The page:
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Fox-Time Warner News Colors Senate Committee Look At Online Video; Netflix’s Reed Hastings Declines Invite

By | Wednesday July 16, 2014 @ 2:25pm PDT

Fox-Time Warner News Colors Senate Committee Look At Online Video; Netflix’s Reed Hastings Declines Invite“We’re in an arms race,” Public Knowledge CEO Gene Kimmelman told the Senate Commerce Committee at a hearing to explore the prospects for broadband video. It’s “no surprise, content companies bulk up” as Fox wants to do with its $80B bid for Time Warner, which was rejected by the company but disclosed today. Following Comcast’s deal to buy Time Warner Cable, and AT&T’s with DirecTV, “consumers are between a rock and a hard place….They started the ball rolling and as we’ve seen from today’s stories, we don’t know where it’s going to end.”

Representatives from Comcast and AT&T indirectly debated with execs from Dish Network, the WGA, and Kimmelman over whether online video providers have to fear mergers or need strong net neutrality rules. Committee Chairman Jay Rockefeller (D-W Va) ended the proceedings by arguing for municipal broadband to provide a low-cost option for poor residents. He also said that he invited Netflix CEO Reed Hastings, who declined to show. “I can’t figure [it] out because I’m trying to help them, I think. But he didn’t want to be here.”

Dish says that later this year it plans to introduce a low-priced online video service that will include live streams of ESPN, and could be threatened by the union of the two largest cable companies. “Comcast doesn’t necessarily want us to succeed because we’re competitors,” says the satellite company’s Deputy General Counsel Jeffrey Blum. “We are very concerned that a combined Comcast and Time Warner Cable will have an incentive and ability to stifle our service.” Read More »

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FCC Starts Clock On Comcast’s Deals With Time Warner Cable And Charter

By | Thursday July 10, 2014 @ 12:50pm PDT

FCC Starts Clock On Comcast’s Deals With Time Warner Cable And CharterAnd they’re off…The FCC officially started its informal 180-day clock to review Comcast‘s planned $42B acquisition of Time Warner Cable, and its side deals to transfer systems to Charter Communications and a new spinoff entity temporarily (I hope) called Spinco. FCC chairman Tom Wheeler and his four fellow commissioners set an August 25 deadline for comments and petitions to deny the applications. Parties must respond by September 23, and replies to those comments are due October 8. Although the FCC wants to reach a decision within 180 days, regulators often stop the clock if they need additional time to sort through issues on major deals. Read More »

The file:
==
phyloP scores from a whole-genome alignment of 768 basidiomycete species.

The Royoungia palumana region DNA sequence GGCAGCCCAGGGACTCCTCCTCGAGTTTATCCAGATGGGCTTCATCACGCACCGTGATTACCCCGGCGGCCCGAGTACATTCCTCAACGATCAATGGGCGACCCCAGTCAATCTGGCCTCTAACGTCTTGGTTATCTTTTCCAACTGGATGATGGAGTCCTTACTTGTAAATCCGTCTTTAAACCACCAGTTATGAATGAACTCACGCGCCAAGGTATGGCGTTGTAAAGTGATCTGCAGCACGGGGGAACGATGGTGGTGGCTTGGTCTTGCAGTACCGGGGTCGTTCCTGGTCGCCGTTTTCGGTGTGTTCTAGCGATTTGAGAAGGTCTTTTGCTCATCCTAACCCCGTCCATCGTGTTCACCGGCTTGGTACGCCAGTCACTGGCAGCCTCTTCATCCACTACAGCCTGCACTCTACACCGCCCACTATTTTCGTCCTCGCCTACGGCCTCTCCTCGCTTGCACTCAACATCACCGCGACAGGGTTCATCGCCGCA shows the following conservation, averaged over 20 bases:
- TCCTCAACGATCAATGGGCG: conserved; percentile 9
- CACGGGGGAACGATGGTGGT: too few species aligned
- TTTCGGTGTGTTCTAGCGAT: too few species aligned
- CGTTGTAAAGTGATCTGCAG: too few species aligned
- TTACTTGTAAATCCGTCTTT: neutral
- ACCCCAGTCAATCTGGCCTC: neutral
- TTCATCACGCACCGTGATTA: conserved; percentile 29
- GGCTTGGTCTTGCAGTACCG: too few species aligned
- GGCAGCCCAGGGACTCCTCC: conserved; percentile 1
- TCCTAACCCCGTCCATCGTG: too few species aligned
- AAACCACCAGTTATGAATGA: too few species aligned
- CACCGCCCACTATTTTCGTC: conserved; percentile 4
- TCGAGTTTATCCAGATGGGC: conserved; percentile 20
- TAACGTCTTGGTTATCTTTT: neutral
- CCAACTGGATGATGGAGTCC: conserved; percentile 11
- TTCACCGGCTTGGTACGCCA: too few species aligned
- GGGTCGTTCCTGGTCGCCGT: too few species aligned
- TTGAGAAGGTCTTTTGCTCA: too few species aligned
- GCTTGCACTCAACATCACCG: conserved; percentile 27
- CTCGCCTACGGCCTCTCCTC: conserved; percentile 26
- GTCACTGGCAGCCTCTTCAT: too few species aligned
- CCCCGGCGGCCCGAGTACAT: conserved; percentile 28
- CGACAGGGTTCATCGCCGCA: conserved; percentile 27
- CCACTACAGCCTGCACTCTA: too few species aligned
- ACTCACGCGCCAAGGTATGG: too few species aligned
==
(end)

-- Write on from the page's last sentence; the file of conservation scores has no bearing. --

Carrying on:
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Charlie Ergen Urges FCC To Stop Comcast From Buying Time Warner Cable

By | Wednesday July 9, 2014 @ 12:48pm PDT

Charlie Ergen Urges FCC To Stop Comcast From Buying Time Warner CableThe Dish Network chairman made his plea on Monday in meetings with all five FCC commissioners and several staffers, according to a Dish filing today. Comcast’s $45B deal for Time Warner Cable “presents serious competitive concerns for the broadband and video marketplaces and therefore should be denied,” Dish told regulators, according to its account of the talks. “There do not appear to be any conditions that would remedy the harms that would result from the merger.” Charlie Ergen said that Comcast could hobble Internet video services at three choke points: The cable company would control last-mile connection to the home and the point where content providers access Comcast’s network. In addition, it could squeeze potential rivals by devoting lots of its web capacity to special high-speed lanes for favored services. “Each choke point provides the ability for the combined company to foreclose the online video offerings of its competitors,” the filing says. Read More »

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DeadlineNow: FCC Signals Hard Look At Proposed Mega-Mergers (Video)